Britnee, speaking of saving women & children and blowing things up in the desert, you first suggested we watch this film because it reminded you of the Mad Max franchise and I’d like to hear more of your thoughts on that connection before we wrap it up. Also, do you have any thoughts on the Totally Not Evil Moppet the protagonist befriends in Hell? I think I’m warming up to that little booger.

Britnee: One of the reasons that I chose Highway to Hell for Movie of the Month was because Mad Max: Fury Road was getting ready to hit theaters, and I thought it would be interesting to discuss a film that was obviously influenced by Mad Max movies. Hellcop, the motorcycle gang, the super-secret tricked out car, and the numerous car chases on dusty desert roads are just a few things in Highway to Hell that mirror Mad Max. This brings me back to my first question about the reasoning behind Hell being an empty desert. Yes, there was probably no symbolism with Hell being a desert and it was easy on the budget, but I’m just now realizing that this could just be the result of an influence from the Mad Max films.

The Totally Not Evil Moppet (aka Adam) was an over-exaggerated version of an average innocent child, and I agree that he seems like an evil demon in disguise. Plus, he was pretty much the devil’s adopted son, so it makes sense for him to be demonic. Every time his squeaky little voice screams “Charlie!” I cringe, waiting for his teeth to get sharp. His big dopey eyes and stringy hair doesn’t make it much better. What really cracks me up about this kid is that he doesn’t seem to have that big of a problem living in Hell and having the Satanic Mechanic as a father. He was probably a demon child all along, befriending Charlie in order to get his assistance to escape Hell and wreak havoc on the living. Ate de Jong, where is Highway to Hell 2: Adam’s on the Loose?

Brandon, speaking of Ate de Jong, I recently checked out his filmography, and it’s interesting to say the least. He’s anaward-winning Dutch filmmaker, and the majority of his films are on the more serious side and completely opposite of Highway to Hell. What are your thoughts on this? Can you think of any other directors that have failed when going outside their comfort zone?

Brandon: Honestly, when I first saw Ate de Jong’s name appear in the opening credits I assumed it was a fake alias, as if Lynch or Cronenberg had taken a quick made-for-TV paycheck project to fund something more worthwhile. It definitely surprises me that de Jong has such an extensive list of credits on his IMDb page, with a lot of titles in the wartime melodrama genre. What’s even more surprising is that the same year Highway to Hell was released de Jong also helmed the cult comedy Drop Dead Fred. I’ve personally never seen Drop Dead Fred but it does have a pretty positive reputation among folks in our age range and it is somewhat of a surprise that de Jong’s only other American title (as far as I can tell) was a big budget action comedy that never made it past basic cable.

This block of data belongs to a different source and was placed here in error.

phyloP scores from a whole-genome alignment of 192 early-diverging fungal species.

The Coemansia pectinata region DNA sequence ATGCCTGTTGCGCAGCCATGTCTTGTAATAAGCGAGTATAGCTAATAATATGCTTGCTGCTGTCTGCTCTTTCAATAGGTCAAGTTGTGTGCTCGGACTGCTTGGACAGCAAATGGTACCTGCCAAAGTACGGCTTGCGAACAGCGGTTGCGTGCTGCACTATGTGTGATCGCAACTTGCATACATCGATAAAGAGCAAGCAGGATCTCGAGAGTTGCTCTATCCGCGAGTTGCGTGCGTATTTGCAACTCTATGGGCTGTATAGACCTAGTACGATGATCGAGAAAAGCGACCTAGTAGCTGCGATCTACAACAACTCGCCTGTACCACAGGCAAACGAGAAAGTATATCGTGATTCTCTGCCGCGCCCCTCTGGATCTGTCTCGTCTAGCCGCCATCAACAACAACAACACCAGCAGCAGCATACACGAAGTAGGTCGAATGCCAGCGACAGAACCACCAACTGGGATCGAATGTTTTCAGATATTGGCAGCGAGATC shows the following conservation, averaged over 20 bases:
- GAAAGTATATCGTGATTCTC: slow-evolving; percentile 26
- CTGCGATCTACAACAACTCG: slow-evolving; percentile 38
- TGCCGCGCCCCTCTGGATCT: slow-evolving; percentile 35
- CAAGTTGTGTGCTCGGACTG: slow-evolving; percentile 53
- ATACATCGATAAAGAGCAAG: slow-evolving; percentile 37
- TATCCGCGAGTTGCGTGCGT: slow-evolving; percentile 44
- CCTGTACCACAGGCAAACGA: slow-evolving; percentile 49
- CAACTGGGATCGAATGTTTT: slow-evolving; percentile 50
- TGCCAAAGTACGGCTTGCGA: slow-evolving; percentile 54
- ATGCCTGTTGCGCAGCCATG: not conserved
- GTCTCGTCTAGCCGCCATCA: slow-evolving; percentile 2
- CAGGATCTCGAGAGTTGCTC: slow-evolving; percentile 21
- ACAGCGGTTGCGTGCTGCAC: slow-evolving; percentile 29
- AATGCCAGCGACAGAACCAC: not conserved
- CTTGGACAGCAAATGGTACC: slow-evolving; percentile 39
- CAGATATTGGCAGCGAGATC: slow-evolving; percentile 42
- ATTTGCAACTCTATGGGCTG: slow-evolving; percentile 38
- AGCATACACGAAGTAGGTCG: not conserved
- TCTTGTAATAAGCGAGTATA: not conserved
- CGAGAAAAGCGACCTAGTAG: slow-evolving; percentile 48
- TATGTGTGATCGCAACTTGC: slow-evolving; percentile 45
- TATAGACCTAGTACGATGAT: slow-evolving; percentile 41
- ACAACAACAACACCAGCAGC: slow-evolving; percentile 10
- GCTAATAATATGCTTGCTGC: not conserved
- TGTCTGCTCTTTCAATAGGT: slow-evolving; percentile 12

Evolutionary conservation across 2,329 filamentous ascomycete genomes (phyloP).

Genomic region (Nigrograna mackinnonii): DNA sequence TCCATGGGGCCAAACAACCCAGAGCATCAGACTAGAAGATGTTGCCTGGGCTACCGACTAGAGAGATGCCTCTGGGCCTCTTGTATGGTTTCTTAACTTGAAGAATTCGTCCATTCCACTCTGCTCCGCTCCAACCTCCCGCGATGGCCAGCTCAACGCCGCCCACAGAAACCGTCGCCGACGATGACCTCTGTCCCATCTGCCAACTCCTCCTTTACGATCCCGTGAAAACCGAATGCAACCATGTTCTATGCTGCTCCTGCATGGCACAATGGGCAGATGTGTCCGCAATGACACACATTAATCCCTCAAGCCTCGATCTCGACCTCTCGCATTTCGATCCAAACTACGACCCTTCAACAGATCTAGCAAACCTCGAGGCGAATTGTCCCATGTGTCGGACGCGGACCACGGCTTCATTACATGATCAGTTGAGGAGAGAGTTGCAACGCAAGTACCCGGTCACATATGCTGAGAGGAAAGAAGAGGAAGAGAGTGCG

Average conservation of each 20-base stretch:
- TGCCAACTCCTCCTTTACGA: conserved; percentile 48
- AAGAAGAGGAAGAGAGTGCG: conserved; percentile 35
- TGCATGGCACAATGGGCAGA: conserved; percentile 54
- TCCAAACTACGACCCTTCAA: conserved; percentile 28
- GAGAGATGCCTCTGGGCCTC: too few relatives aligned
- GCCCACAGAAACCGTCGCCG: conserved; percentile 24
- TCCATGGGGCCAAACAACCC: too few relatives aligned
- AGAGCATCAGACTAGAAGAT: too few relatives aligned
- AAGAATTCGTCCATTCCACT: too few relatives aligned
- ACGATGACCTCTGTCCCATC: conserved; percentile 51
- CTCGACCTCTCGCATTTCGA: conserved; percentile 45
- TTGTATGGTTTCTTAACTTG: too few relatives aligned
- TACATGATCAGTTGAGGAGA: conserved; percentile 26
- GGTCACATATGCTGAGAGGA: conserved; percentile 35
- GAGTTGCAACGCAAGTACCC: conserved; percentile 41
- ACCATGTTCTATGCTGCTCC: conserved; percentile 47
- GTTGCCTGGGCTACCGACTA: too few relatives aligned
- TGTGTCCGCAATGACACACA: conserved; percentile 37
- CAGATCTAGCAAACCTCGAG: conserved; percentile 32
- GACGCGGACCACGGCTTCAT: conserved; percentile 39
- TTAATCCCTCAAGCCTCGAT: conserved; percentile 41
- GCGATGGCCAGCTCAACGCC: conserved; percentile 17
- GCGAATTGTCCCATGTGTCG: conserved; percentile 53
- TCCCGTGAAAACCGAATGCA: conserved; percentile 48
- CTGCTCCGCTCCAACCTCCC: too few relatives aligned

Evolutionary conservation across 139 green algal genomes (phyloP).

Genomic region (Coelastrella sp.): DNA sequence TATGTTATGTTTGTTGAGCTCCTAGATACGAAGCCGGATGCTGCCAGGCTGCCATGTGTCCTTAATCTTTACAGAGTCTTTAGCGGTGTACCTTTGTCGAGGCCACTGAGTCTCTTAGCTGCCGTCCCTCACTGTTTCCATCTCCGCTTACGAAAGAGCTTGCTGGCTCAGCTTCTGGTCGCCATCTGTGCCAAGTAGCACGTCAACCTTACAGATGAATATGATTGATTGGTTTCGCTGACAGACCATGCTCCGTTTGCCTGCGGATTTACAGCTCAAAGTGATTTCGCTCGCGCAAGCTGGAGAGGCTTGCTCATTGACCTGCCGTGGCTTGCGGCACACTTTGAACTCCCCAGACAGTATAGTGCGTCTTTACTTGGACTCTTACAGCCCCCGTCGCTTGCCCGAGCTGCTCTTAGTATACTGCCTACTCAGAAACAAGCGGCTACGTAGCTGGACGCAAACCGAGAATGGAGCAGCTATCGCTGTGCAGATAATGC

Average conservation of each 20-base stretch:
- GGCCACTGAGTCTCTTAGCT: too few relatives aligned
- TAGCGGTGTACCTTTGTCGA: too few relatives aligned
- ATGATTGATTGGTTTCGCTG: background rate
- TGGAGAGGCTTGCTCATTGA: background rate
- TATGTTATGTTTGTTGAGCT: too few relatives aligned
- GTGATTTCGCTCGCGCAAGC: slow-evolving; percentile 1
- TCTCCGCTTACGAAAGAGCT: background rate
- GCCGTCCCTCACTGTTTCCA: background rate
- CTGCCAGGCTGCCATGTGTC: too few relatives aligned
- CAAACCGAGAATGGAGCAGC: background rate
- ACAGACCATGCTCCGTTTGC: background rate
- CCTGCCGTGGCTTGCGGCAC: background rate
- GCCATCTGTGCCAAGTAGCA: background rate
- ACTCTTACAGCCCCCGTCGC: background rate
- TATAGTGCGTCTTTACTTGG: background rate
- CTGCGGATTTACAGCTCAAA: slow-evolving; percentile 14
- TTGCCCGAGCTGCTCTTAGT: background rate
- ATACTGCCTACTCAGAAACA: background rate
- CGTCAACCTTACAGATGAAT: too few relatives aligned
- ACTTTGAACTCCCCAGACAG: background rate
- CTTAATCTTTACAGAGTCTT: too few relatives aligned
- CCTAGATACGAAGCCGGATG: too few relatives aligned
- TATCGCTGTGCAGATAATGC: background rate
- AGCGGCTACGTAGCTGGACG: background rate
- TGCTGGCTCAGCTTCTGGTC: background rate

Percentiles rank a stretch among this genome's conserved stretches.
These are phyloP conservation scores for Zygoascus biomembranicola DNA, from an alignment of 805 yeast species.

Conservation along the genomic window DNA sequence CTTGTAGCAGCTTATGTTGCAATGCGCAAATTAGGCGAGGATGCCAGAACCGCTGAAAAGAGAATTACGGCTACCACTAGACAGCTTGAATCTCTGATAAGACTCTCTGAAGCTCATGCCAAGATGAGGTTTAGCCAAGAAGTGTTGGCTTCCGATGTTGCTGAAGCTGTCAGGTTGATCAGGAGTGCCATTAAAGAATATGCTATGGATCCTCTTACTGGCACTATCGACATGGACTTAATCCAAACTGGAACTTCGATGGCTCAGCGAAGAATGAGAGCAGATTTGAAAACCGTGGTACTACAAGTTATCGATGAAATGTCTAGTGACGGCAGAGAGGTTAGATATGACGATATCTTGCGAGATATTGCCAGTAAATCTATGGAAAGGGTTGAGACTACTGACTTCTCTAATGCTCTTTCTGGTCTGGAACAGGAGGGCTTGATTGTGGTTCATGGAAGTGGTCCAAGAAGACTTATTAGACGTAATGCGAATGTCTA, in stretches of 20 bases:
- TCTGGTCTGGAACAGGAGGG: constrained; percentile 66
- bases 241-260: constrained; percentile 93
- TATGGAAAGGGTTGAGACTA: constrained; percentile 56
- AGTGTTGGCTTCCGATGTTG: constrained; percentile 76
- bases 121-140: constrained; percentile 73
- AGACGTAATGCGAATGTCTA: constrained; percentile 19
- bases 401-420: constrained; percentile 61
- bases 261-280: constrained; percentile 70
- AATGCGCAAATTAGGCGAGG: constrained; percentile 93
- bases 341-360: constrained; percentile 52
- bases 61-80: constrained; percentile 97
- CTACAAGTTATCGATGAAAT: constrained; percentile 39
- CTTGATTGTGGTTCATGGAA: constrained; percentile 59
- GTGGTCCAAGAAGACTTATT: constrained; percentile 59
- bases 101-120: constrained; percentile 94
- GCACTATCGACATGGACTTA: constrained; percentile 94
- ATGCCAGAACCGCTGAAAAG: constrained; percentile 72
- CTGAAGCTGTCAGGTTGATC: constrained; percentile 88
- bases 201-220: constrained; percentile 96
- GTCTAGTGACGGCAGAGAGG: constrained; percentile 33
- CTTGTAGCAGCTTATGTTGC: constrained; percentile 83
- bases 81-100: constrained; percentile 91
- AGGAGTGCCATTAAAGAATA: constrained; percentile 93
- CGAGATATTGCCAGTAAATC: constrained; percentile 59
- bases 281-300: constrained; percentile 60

As far as directors failing outside of their usual genres go, it’s hard for me not to think of the recent record-breaking blockbuster Jurassic World as an example, if not only because the wound is so fresh. The director, Colin Trevorrow’s first feature was a small-scale, entertaining sci-fi romance called Safety Not Guaranteed. Jumping from that humble, but admirable beginning directly into an outrageously expensive action film was a mistake for Trevorrow’s growth as an artist (but not for the growth of his bank account) that left him looking a little foolish in my eye. Ate de Jong was seemingly in similar too-big-studio-for-his-britches water with Highway to Hell, as was the inspiration you cited, George Miller, when he made Beyond Thunderdome. When making large scale action movies like this it doesn’t really matter how incredible your visuals or action choreography are if a large number of people involved in the script-writing process are just going to spoil the goodwill.

Lagniappe:

Brandon: I do feel like I was a little unfair to Highway to Hell, which does have its occasional charms as a hidden gem. Now that I know what the film’s limitations are & the fact that the Adam character is most definitely not a demon child, but something much more terrifying (an actual child) I feel like I would enjoy it much more on a second viewing. If nothing else I’d love to spend more time with the mutant sex demon. There was a whole lotta weirdness packed into that all-too-brief scene. Too bad the movie’s difficult to get your hands on, since I’m fairly certain the only home video copy that exists in the world is Britnee’s ratty VHS.